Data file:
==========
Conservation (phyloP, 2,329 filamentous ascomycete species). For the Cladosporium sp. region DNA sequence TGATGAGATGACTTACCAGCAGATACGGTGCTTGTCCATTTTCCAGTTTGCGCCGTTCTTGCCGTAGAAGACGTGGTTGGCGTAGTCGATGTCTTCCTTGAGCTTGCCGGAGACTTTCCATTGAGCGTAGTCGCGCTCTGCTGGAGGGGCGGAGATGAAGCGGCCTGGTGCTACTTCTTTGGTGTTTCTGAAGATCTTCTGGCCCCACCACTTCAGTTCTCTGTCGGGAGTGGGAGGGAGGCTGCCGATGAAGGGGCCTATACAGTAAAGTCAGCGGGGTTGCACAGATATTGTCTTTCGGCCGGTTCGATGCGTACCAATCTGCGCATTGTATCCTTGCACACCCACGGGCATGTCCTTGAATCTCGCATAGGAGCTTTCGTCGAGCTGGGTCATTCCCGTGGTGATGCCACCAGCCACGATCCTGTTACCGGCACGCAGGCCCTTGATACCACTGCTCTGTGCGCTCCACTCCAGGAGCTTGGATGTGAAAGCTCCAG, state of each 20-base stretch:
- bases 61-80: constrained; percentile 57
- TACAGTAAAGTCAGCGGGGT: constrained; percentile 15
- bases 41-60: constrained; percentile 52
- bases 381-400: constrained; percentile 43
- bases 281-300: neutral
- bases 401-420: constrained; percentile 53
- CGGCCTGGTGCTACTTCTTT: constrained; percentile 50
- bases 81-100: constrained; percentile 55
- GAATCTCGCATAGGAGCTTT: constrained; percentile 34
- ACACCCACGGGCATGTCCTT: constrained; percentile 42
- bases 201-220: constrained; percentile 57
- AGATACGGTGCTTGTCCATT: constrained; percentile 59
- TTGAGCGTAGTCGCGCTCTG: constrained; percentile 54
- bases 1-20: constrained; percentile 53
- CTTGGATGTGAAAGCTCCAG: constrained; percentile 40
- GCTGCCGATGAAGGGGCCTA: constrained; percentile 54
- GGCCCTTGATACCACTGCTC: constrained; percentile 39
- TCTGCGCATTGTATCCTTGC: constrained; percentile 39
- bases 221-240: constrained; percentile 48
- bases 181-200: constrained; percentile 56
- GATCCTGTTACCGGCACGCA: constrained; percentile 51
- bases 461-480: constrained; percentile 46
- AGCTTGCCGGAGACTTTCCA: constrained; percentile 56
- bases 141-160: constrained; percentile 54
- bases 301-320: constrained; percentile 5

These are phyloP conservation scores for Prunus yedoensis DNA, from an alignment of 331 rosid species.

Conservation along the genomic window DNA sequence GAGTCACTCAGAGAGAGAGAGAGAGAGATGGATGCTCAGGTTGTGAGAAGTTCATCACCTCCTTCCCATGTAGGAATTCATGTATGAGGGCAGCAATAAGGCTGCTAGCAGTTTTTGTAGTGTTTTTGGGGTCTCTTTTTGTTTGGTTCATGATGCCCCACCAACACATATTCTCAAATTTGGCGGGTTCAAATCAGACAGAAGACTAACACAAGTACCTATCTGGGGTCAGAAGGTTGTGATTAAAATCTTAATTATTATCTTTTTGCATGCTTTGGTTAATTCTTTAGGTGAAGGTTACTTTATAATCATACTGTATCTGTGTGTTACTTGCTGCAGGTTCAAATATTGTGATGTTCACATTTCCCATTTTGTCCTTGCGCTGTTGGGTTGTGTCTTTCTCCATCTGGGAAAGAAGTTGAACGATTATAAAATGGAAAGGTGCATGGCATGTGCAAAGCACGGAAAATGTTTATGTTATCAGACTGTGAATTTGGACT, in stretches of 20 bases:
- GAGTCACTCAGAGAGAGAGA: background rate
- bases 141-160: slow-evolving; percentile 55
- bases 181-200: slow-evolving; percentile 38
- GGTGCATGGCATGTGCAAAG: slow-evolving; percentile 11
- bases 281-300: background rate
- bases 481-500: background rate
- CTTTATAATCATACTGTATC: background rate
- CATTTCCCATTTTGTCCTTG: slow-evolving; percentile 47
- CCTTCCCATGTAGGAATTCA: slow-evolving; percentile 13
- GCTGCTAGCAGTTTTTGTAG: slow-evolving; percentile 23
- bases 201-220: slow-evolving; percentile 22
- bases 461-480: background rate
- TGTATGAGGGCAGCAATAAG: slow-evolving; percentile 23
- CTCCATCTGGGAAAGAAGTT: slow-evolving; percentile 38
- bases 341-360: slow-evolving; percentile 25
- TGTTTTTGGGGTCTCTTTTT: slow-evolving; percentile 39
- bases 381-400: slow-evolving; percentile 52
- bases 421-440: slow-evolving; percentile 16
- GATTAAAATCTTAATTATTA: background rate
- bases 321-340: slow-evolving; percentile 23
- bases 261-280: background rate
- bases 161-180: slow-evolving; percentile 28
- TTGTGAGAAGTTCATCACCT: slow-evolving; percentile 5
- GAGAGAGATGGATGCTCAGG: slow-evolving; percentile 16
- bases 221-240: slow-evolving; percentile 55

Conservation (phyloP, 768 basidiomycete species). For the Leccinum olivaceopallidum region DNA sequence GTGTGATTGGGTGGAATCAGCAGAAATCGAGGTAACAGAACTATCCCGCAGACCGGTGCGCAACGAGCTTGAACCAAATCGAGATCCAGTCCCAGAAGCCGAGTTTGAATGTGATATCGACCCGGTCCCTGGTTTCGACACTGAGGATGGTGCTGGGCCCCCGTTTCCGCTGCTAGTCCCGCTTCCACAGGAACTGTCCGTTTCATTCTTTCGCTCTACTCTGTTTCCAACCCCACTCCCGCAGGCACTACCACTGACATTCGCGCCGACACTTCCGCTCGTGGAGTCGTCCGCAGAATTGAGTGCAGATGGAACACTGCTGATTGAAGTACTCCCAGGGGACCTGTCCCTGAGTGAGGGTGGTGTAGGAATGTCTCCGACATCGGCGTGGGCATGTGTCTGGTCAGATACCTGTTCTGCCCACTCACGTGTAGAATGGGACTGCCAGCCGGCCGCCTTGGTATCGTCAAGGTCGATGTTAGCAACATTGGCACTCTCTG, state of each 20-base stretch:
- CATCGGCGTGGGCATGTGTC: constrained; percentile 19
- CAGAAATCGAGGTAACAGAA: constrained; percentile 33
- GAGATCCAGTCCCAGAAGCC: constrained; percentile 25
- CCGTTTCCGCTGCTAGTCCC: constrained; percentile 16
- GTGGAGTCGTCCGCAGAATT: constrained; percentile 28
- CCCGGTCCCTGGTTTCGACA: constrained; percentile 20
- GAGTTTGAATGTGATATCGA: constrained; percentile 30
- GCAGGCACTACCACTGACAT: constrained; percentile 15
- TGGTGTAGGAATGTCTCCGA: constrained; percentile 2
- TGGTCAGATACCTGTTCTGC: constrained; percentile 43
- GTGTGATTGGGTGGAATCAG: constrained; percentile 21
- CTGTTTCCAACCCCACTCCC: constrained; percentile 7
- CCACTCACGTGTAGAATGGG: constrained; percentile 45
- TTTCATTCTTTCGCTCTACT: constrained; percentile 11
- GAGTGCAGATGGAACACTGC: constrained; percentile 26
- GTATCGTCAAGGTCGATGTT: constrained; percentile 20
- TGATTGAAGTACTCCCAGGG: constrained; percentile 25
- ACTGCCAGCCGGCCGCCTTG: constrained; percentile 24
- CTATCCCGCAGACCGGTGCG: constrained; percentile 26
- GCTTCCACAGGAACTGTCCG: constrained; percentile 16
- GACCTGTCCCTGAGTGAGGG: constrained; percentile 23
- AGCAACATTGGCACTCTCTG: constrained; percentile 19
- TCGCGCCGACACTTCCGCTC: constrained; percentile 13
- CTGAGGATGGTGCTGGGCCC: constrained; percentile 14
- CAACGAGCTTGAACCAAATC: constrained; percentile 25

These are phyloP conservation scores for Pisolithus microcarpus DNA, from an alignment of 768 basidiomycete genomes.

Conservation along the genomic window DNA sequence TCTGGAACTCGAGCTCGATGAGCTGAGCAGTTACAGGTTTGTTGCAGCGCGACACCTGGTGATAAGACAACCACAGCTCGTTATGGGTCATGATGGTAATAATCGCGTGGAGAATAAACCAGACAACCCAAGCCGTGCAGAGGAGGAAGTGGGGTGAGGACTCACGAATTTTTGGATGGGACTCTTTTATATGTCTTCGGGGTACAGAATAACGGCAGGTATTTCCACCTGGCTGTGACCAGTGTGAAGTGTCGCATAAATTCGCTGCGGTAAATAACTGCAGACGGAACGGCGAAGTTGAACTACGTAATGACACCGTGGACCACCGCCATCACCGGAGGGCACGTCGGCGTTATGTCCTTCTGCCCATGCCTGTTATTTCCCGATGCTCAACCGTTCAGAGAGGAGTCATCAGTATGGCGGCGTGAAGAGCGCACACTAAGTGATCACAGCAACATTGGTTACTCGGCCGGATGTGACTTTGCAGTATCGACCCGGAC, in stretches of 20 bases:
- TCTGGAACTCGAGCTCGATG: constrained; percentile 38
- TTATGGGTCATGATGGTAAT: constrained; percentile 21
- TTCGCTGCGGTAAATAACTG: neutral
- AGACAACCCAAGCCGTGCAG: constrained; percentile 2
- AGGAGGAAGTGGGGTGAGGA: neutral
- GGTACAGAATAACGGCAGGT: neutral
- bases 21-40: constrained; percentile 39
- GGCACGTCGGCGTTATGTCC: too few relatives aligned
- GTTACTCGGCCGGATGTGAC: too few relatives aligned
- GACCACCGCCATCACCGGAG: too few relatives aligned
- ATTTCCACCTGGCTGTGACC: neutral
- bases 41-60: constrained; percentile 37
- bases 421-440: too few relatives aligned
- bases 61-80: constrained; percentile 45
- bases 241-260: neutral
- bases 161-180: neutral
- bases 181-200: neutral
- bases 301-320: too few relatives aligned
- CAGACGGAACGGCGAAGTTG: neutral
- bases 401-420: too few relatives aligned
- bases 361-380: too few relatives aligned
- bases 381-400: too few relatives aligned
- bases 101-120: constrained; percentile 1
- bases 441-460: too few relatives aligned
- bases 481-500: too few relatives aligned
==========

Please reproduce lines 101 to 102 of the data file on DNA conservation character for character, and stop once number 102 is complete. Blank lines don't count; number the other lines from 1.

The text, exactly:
- bases 401-420: too few relatives aligned
- bases 361-380: too few relatives aligned